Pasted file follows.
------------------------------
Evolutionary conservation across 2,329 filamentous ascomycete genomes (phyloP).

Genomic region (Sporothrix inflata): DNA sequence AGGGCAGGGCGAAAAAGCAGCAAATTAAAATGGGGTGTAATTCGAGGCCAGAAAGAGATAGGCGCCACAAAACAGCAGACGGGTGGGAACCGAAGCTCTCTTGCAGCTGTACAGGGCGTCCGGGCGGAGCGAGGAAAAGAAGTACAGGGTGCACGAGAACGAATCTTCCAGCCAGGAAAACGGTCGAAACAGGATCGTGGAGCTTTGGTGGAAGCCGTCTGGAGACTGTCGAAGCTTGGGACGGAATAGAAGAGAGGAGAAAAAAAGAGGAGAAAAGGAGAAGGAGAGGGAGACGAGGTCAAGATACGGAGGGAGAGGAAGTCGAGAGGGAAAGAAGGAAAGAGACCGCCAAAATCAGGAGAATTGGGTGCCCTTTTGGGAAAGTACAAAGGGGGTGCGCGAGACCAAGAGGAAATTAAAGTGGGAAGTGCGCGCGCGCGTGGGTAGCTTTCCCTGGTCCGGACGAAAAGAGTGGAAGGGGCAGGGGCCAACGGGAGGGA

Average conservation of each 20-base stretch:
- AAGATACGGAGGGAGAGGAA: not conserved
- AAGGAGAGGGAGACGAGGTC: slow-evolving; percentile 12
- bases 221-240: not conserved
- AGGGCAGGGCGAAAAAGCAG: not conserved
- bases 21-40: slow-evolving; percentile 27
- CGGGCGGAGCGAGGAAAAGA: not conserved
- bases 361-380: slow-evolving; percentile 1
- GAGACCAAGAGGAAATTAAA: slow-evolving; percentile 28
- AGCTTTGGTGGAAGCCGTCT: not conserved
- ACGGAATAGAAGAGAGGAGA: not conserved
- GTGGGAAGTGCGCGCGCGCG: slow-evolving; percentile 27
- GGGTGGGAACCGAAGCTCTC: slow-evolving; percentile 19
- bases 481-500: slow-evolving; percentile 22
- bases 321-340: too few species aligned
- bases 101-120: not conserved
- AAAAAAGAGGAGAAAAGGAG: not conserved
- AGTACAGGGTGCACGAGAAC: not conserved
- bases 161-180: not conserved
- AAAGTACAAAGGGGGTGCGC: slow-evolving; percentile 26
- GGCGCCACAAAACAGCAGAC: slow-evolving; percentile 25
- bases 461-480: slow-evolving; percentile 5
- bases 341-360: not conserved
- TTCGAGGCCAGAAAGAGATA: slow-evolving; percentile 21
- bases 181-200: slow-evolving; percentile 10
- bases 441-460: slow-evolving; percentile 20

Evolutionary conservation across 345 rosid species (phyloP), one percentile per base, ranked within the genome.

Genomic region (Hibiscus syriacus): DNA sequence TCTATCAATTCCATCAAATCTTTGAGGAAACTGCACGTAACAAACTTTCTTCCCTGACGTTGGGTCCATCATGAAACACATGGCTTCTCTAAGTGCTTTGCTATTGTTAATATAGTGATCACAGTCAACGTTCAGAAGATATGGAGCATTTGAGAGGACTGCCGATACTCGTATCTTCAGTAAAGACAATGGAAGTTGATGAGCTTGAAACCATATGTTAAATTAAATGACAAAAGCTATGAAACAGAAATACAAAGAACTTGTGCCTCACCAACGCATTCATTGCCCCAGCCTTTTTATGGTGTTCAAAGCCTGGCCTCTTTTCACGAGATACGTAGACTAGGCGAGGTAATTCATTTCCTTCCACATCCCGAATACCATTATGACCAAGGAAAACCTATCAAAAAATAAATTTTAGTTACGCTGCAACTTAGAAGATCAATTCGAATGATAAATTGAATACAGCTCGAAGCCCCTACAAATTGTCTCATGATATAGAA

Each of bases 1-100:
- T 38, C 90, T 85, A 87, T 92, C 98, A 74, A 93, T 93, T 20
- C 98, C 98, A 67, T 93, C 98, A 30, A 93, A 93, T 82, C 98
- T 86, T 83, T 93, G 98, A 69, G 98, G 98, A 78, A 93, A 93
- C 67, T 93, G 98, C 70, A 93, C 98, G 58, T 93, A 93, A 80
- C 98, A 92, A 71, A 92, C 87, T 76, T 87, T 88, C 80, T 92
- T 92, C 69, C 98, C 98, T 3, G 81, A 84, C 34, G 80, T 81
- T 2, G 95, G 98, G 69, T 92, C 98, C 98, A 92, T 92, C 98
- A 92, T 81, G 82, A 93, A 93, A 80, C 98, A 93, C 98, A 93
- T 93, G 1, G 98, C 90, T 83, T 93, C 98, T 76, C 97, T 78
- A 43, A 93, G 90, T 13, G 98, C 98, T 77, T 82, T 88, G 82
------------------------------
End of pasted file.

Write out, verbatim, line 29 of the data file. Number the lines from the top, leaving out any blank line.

Evolutionary conservation across 345 rosid species (phyloP), one percentile per base, ranked within the genome.